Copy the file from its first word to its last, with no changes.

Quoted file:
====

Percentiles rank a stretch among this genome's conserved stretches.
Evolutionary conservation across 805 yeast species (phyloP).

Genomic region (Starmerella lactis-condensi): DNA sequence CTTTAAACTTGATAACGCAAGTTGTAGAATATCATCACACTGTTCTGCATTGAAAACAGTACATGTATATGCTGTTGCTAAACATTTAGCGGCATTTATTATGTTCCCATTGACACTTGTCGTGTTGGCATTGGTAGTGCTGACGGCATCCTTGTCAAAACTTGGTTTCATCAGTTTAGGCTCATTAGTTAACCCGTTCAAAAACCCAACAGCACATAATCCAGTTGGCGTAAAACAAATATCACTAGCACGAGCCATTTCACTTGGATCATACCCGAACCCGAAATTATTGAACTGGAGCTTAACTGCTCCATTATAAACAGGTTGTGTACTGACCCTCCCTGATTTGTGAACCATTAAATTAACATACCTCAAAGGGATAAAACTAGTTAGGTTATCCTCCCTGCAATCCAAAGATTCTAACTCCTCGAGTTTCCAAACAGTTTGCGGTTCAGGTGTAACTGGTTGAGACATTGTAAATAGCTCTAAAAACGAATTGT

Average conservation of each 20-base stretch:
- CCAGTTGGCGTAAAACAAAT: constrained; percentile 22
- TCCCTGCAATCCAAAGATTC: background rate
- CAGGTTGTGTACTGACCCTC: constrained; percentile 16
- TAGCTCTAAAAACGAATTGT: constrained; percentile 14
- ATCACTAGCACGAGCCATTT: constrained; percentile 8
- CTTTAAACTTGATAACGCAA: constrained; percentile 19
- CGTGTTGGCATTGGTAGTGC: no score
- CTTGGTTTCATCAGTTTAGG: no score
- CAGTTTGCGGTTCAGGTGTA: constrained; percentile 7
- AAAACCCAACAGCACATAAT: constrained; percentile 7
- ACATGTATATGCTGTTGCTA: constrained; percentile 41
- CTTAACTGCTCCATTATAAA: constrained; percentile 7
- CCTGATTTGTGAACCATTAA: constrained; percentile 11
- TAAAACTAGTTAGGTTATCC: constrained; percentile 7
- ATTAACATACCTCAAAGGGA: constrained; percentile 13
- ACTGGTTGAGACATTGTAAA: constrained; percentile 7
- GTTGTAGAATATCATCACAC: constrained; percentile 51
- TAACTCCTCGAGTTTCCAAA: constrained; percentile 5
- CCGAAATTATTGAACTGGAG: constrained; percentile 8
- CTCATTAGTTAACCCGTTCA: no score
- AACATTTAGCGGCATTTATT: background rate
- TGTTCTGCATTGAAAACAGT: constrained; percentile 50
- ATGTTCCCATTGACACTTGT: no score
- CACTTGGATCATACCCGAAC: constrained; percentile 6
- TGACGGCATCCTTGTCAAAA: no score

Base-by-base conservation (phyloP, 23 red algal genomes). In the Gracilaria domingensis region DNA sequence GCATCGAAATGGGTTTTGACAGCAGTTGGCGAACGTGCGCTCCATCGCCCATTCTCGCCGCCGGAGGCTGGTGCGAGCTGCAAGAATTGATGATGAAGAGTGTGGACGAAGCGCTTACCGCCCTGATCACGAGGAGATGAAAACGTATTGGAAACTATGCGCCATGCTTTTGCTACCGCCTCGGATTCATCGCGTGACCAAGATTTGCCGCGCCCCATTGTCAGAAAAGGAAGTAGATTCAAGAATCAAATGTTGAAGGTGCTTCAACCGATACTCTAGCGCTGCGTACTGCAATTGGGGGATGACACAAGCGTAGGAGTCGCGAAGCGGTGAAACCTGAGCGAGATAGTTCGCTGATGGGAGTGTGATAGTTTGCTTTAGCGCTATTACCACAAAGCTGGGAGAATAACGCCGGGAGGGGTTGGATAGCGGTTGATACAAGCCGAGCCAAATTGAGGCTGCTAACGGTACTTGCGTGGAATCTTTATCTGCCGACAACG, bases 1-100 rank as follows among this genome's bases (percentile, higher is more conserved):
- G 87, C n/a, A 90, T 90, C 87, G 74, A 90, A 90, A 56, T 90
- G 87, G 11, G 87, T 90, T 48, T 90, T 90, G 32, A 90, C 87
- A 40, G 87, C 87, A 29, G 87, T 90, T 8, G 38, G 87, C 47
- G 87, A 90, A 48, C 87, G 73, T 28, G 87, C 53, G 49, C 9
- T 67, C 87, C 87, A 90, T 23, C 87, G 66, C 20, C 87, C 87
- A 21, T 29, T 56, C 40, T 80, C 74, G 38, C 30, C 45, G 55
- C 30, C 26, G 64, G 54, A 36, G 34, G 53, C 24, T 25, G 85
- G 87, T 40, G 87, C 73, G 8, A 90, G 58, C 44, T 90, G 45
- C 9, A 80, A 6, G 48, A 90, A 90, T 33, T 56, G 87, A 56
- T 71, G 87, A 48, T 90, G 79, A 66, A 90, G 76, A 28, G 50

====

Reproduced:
Percentiles rank a stretch among this genome's conserved stretches.
Evolutionary conservation across 805 yeast species (phyloP).

Genomic region (Starmerella lactis-condensi): DNA sequence CTTTAAACTTGATAACGCAAGTTGTAGAATATCATCACACTGTTCTGCATTGAAAACAGTACATGTATATGCTGTTGCTAAACATTTAGCGGCATTTATTATGTTCCCATTGACACTTGTCGTGTTGGCATTGGTAGTGCTGACGGCATCCTTGTCAAAACTTGGTTTCATCAGTTTAGGCTCATTAGTTAACCCGTTCAAAAACCCAACAGCACATAATCCAGTTGGCGTAAAACAAATATCACTAGCACGAGCCATTTCACTTGGATCATACCCGAACCCGAAATTATTGAACTGGAGCTTAACTGCTCCATTATAAACAGGTTGTGTACTGACCCTCCCTGATTTGTGAACCATTAAATTAACATACCTCAAAGGGATAAAACTAGTTAGGTTATCCTCCCTGCAATCCAAAGATTCTAACTCCTCGAGTTTCCAAACAGTTTGCGGTTCAGGTGTAACTGGTTGAGACATTGTAAATAGCTCTAAAAACGAATTGT

Average conservation of each 20-base stretch:
- CCAGTTGGCGTAAAACAAAT: constrained; percentile 22
- TCCCTGCAATCCAAAGATTC: background rate
- CAGGTTGTGTACTGACCCTC: constrained; percentile 16
- TAGCTCTAAAAACGAATTGT: constrained; percentile 14
- ATCACTAGCACGAGCCATTT: constrained; percentile 8
- CTTTAAACTTGATAACGCAA: constrained; percentile 19
- CGTGTTGGCATTGGTAGTGC: no score
- CTTGGTTTCATCAGTTTAGG: no score
- CAGTTTGCGGTTCAGGTGTA: constrained; percentile 7
- AAAACCCAACAGCACATAAT: constrained; percentile 7
- ACATGTATATGCTGTTGCTA: constrained; percentile 41
- CTTAACTGCTCCATTATAAA: constrained; percentile 7
- CCTGATTTGTGAACCATTAA: constrained; percentile 11
- TAAAACTAGTTAGGTTATCC: constrained; percentile 7
- ATTAACATACCTCAAAGGGA: constrained; percentile 13
- ACTGGTTGAGACATTGTAAA: constrained; percentile 7
- GTTGTAGAATATCATCACAC: constrained; percentile 51
- TAACTCCTCGAGTTTCCAAA: constrained; percentile 5
- CCGAAATTATTGAACTGGAG: constrained; percentile 8
- CTCATTAGTTAACCCGTTCA: no score
- AACATTTAGCGGCATTTATT: background rate
- TGTTCTGCATTGAAAACAGT: constrained; percentile 50
- ATGTTCCCATTGACACTTGT: no score
- CACTTGGATCATACCCGAAC: constrained; percentile 6
- TGACGGCATCCTTGTCAAAA: no score

Base-by-base conservation (phyloP, 23 red algal genomes). In the Gracilaria domingensis region DNA sequence GCATCGAAATGGGTTTTGACAGCAGTTGGCGAACGTGCGCTCCATCGCCCATTCTCGCCGCCGGAGGCTGGTGCGAGCTGCAAGAATTGATGATGAAGAGTGTGGACGAAGCGCTTACCGCCCTGATCACGAGGAGATGAAAACGTATTGGAAACTATGCGCCATGCTTTTGCTACCGCCTCGGATTCATCGCGTGACCAAGATTTGCCGCGCCCCATTGTCAGAAAAGGAAGTAGATTCAAGAATCAAATGTTGAAGGTGCTTCAACCGATACTCTAGCGCTGCGTACTGCAATTGGGGGATGACACAAGCGTAGGAGTCGCGAAGCGGTGAAACCTGAGCGAGATAGTTCGCTGATGGGAGTGTGATAGTTTGCTTTAGCGCTATTACCACAAAGCTGGGAGAATAACGCCGGGAGGGGTTGGATAGCGGTTGATACAAGCCGAGCCAAATTGAGGCTGCTAACGGTACTTGCGTGGAATCTTTATCTGCCGACAACG, bases 1-100 rank as follows among this genome's bases (percentile, higher is more conserved):
- G 87, C n/a, A 90, T 90, C 87, G 74, A 90, A 90, A 56, T 90
- G 87, G 11, G 87, T 90, T 48, T 90, T 90, G 32, A 90, C 87
- A 40, G 87, C 87, A 29, G 87, T 90, T 8, G 38, G 87, C 47
- G 87, A 90, A 48, C 87, G 73, T 28, G 87, C 53, G 49, C 9
- T 67, C 87, C 87, A 90, T 23, C 87, G 66, C 20, C 87, C 87
- A 21, T 29, T 56, C 40, T 80, C 74, G 38, C 30, C 45, G 55
- C 30, C 26, G 64, G 54, A 36, G 34, G 53, C 24, T 25, G 85
- G 87, T 40, G 87, C 73, G 8, A 90, G 58, C 44, T 90, G 45
- C 9, A 80, A 6, G 48, A 90, A 90, T 33, T 56, G 87, A 56
- T 71, G 87, A 48, T 90, G 79, A 66, A 90, G 76, A 28, G 50